Modise also explained that he found most oppressive element of Bantu Education to be "the language." Mr. Phekonyane's first language was Tswana (also known as Setswana). Under Bantu education, he was forced to take 68% of his coursework in Afrikaans. At the beginning of his adolescence he began to realize that "Afrikaans was undermining every other language." Modise spoke adamantly on this point: "all mankind should be equal, as should their languages. They should be free to take a course in their mother tongue." For Mr. Phekonyane, the linguistic constraints of Bantu education had been quite traumatic because he feels that attending school in a foreign language forced him "to denounce himself and his identity." To illustrate this key language-identity bond he asked me, "how can a child know who he is if he is not allowed to use his own language, whether it be Xhosa, Zulu or Tswana?"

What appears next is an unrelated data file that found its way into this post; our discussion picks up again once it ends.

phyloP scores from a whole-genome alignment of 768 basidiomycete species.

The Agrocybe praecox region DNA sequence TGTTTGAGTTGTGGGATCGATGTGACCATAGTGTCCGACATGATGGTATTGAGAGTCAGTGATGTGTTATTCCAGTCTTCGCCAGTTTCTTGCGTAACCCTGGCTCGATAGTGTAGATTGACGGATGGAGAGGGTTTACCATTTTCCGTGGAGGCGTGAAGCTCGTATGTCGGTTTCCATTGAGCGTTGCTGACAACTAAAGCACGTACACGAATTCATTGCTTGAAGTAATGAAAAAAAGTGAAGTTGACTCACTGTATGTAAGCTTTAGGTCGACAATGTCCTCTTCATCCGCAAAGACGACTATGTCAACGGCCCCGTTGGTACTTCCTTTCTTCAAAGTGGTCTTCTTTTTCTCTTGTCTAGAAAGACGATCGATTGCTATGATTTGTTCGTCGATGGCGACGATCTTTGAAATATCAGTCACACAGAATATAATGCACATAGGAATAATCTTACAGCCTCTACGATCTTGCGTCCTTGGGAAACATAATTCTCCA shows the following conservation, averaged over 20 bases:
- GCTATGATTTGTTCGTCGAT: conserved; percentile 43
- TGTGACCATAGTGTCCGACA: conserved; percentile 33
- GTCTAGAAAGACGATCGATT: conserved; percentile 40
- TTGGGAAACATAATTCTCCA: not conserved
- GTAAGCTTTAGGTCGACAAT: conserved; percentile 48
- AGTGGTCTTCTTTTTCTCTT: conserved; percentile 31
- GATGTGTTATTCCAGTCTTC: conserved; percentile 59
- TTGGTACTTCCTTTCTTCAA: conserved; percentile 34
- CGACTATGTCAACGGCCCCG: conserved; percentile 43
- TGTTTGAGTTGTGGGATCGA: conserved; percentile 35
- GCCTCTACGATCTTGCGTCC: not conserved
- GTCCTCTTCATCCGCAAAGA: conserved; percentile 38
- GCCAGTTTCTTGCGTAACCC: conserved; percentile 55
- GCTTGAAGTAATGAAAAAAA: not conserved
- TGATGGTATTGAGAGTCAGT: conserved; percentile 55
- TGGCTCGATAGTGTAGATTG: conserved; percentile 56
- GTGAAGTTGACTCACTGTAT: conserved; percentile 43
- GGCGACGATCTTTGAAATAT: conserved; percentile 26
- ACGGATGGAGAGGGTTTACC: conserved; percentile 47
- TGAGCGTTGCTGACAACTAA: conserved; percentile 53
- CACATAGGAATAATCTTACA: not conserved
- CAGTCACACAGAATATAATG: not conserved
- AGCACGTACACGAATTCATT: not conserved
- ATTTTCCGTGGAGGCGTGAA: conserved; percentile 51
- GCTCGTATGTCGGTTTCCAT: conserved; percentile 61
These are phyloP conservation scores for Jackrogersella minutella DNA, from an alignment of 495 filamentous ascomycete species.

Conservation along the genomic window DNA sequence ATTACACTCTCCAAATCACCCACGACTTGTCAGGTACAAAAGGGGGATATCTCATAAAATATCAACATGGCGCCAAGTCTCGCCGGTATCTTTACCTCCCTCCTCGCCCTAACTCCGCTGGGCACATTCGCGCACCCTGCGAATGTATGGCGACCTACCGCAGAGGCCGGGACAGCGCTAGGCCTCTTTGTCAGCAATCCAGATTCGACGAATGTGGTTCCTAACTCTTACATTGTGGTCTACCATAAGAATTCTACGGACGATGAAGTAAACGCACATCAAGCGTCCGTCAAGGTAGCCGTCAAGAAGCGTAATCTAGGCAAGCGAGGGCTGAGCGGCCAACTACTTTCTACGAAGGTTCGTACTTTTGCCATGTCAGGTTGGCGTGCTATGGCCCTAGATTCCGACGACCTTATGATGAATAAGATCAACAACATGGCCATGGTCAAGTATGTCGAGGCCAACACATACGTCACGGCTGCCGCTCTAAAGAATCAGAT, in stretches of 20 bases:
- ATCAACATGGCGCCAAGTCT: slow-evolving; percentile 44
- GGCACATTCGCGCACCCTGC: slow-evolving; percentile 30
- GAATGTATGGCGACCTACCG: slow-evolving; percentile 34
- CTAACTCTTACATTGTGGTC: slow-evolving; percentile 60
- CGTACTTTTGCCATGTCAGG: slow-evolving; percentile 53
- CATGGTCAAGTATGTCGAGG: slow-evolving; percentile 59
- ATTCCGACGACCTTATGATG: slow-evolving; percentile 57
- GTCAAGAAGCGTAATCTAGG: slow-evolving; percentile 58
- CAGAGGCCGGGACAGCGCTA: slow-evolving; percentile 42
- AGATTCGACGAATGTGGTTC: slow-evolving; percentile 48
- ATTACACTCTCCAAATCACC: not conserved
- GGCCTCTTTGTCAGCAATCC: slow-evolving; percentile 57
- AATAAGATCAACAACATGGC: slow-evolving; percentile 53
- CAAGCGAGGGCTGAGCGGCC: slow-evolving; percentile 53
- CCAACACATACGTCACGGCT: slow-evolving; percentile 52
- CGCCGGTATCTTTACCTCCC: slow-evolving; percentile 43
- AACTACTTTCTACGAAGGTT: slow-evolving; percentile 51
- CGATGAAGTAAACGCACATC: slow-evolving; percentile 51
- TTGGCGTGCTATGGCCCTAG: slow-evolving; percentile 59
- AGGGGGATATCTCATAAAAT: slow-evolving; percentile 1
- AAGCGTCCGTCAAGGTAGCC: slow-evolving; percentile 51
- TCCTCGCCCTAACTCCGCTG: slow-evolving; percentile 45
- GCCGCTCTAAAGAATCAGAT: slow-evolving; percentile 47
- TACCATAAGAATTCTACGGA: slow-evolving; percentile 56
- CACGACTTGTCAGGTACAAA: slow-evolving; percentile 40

"Freedom First, Education Later:" the Fight Begins
In the 1970s and 1980s a youth struggle against Bantu Education began to blaze. Students, including Modise, felt that the only way to destroy Bantu education was "to create a system of ungovernability, to target every building and institution built by the Afrikaaner [oppressor]." Thousands of students from Modise's town, Bloemfontein, joined students from cities all over South Africa to rebel. Modise even remembers how when one day a seven-year-old child met "an oppressor" in the street the child shouted the popular slogan "Freedom First, Education Later." By the mid-eighties much of the country, black and white among them, began to call the youth movement and its participants the "Lost Generation" because so many students had abandoned school to yell "Freedom First, Education Later."